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Louisiana Hurricanes

Images of Hurricanes from left to right, Audrey, Betsy, Camille, Andrew, Katrina, Rita, Gustav, and Ike. Images used are in public domain, pulled from Wikipedia Commons.

Hurricane Katrina Impact on Communities


Of the 1.5 million Louisiana, Mississippi, and Alabama residents that evacuated for Hurricane Katrina, approximately 40% did not return. Thousands were left homeless, and the population of New Orleans was reduced by half. An estimated 95,000 New Orleans residents lost their jobs in the 10 months following the hurricane, and hundreds of thousands of homes were flooded. The majority of those who lost their homes or who were otherwise displaced were African Americans living in the city’s lower-income areas. Large percentages of children and adults displaced by Hurricane Katrina experienced mental health issues as a direct result, including PTSD, depression, and anxiety. These numbers are higher among more vulnerable populations. 

As reconstruction began after the storm, many residents were priced out of their neighborhoods. Impacted areas were rapidly gentrified, and much of the city’s growth in the years following Katrina was not a result of original residents returning, but of new people moving in. A general increase in home values, poverty deconcentration efforts, and the demolition of four prominent public housing projects made it difficult for many of the most affected to find housing in the city. Many residents were put up in one of FEMA’s 45,000 temporary housing units after the storm, a project that lasted until 2012. These trailers were found to contain dangerous amounts of formaldehyde gas, and posed health risks to residents. Investigations into the reasons behind the storm’s disproportionately devastating effects on lower-income African American residents reveal the extent of Hurricane Katrina’s social impact. 

Key Subject Headings

Listed below are some recommended subject headings for searching for Hurricane Katrina's impact on social life. Full steps on how to use these subject terms can be found on this LibGuide's homepage.

Disasters -- Louisiana -- New Orleans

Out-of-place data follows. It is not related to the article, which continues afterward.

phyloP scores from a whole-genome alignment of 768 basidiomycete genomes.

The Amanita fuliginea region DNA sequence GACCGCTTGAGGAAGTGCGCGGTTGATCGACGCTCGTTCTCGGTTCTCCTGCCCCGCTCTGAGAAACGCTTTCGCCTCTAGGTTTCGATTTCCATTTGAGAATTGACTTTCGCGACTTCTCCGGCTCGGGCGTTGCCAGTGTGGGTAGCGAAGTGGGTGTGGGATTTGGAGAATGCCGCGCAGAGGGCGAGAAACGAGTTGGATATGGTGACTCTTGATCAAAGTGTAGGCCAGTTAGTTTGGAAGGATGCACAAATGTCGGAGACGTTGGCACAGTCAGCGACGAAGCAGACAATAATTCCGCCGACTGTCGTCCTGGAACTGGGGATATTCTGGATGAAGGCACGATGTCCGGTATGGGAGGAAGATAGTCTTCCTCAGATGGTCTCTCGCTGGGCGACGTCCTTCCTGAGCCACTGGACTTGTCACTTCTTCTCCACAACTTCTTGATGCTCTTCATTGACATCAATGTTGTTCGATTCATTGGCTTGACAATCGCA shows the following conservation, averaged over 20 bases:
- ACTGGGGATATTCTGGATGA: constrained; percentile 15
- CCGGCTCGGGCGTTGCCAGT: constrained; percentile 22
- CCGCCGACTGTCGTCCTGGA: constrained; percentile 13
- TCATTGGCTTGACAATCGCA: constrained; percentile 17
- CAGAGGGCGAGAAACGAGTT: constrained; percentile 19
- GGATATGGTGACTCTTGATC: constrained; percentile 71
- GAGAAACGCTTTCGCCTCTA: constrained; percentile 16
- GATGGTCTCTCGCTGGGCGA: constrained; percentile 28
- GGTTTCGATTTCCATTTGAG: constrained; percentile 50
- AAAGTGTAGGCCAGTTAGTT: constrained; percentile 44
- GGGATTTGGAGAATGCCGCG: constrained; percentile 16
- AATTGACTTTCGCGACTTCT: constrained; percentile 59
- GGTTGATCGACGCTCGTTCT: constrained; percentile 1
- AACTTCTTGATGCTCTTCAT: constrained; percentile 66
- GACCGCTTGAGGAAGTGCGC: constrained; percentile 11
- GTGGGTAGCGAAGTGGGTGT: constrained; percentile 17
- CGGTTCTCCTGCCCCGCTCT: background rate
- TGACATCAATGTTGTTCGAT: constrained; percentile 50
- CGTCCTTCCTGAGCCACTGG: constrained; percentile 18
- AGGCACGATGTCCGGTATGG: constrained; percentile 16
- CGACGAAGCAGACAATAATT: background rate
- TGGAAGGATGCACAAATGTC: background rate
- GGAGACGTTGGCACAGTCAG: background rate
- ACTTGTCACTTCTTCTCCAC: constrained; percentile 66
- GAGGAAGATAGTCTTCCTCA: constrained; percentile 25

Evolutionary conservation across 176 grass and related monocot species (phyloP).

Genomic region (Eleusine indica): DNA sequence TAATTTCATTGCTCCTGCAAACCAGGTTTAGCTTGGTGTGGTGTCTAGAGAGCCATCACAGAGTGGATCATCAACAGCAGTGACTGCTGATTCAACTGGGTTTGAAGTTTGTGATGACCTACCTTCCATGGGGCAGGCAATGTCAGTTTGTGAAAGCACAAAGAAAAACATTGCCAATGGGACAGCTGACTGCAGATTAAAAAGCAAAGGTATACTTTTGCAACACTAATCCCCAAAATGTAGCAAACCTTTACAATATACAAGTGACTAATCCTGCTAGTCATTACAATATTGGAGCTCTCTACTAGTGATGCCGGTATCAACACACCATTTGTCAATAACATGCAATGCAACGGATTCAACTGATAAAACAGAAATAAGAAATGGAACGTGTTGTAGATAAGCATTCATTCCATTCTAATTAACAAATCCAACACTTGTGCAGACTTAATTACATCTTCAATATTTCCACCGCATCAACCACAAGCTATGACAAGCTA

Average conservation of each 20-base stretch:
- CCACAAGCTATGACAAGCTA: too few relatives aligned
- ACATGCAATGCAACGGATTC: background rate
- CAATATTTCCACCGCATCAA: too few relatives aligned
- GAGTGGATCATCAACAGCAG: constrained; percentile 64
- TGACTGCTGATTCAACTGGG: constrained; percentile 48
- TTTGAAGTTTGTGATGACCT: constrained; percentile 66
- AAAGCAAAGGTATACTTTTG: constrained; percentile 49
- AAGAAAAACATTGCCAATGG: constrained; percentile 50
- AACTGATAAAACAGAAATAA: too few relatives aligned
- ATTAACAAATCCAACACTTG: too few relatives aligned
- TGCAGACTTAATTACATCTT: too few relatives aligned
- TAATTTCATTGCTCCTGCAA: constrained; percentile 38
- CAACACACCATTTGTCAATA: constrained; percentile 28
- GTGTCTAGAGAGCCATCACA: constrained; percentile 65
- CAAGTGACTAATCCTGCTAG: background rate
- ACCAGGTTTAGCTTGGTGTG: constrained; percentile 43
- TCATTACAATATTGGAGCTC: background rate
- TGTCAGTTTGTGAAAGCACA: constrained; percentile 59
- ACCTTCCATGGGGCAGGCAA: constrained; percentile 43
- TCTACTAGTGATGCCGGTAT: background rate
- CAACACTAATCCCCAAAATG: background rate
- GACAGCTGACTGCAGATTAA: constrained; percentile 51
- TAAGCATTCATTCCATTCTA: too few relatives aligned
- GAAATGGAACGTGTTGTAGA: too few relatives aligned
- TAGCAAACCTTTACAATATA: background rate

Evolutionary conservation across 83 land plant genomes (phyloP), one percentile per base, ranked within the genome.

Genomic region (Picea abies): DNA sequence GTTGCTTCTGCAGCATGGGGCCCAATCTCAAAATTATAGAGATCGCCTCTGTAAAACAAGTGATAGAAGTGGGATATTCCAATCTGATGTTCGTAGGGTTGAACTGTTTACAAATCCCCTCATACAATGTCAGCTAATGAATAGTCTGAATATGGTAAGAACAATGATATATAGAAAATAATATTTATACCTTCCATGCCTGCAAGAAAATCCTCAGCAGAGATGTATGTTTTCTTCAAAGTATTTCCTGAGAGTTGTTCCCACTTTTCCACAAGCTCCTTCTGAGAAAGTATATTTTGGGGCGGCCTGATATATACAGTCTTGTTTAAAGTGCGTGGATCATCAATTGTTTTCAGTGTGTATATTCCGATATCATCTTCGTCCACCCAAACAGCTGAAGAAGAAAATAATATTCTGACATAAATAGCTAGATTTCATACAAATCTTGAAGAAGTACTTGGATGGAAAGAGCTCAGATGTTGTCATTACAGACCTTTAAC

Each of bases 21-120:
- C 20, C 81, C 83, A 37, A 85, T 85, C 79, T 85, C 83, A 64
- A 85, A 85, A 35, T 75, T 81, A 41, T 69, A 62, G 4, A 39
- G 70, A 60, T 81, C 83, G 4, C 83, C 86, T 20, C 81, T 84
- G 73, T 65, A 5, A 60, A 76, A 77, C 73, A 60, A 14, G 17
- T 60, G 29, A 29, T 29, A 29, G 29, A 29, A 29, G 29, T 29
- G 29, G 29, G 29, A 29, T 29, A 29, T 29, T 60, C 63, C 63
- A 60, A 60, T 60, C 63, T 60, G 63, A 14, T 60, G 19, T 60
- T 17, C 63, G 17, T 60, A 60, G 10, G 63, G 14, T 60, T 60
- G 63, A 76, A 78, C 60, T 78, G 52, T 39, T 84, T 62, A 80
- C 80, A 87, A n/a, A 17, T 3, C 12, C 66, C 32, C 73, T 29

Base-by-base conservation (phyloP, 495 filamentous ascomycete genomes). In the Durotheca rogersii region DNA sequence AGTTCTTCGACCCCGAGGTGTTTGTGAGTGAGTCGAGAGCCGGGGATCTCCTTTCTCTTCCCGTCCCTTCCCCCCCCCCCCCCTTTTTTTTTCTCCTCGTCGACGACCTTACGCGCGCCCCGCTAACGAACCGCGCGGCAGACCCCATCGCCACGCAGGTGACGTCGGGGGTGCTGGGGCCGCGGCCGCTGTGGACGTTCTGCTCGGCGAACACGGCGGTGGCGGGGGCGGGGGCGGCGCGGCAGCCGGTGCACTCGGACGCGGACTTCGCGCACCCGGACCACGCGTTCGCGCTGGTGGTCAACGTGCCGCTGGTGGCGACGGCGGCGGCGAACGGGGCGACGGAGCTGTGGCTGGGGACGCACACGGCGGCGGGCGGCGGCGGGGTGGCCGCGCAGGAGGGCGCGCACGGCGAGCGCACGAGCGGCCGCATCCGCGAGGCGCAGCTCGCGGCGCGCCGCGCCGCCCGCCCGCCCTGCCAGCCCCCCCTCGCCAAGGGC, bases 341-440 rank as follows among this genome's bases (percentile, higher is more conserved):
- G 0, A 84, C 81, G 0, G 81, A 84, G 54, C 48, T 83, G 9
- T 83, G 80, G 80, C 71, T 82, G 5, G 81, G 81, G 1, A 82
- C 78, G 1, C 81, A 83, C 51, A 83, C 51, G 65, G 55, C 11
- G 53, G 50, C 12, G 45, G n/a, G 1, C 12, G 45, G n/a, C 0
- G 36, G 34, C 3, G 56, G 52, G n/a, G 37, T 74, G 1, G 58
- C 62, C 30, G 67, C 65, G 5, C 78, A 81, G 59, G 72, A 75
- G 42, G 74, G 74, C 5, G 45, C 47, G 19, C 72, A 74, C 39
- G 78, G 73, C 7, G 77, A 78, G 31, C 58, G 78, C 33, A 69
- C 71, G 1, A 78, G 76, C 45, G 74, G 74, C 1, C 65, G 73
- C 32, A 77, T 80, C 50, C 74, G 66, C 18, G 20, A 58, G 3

Emergency management -- Louisiana -- New Orleans
Floods -- Louisiana -- New Orleans
Hurricane protection -- Louisiana -- New Orleans
Rescue Work -- Louisiana -- New Orleans

Most specific:
Child disaster victims -- Louisiana -- New Orleans
Disaster relief -- Louisiana -- New Orleans
Disaster victims -- Louisiana -- New Orleans
Hurricane Katrina, 2005, in art.
Hurricane Katrina, 2005 -- Economic aspects.
Hurricane Katrina, 2005 -- History.
Hurricane Katrina, 2005 -- Fiction.
Hurricane Katrina, 2005 -- Periodicals.
Hurricane Katrina, 2005 -- Personal narratives.
Hurricane Katrina, 2005 -- Poetry.
Hurricane Katrina, 2005 -- Political aspects.
Hurricane Katrina, 2005 -- Press coverage.
Hurricane Katrina, 2005 -- Social aspects.
Hurricane Katrina, 2005 -- Social conditions.
Urban renewal -- Louisiana -- New Orleans

Selected Collections

A few of the collections held by LSU Libraries Special Collections are listed below. Additional collections may be found utilizing the subject headings listed in the sections above. 

Books and other published materials

Additional Resources

Additional resources on Hurricane Katrina may be located at the following links.

Hurricane Images Banner information

Images in the banner from left to right are numbered below 1 to 8.

1. Hurricane Audrey  2. Hurricane Betsy  3. Hurricane Camille  4. Hurricane Andrew  
5. Hurricane Katrina  6. Hurricane Rita  7. Hurricane Gustav  8. Hurricane Ike

Images 1-4 are in the public domain because they contain materials that originally came from the U.S. National Oceanic and Atmospheric Administration, taken or made as part of an employee's official duties. 
Images 5-8 are in the public domain in the United States because they were solely created by NASA. NASA copyright policy states that "NASA material is not protected by copyright unless noted". (See NASA copyright policy page.)

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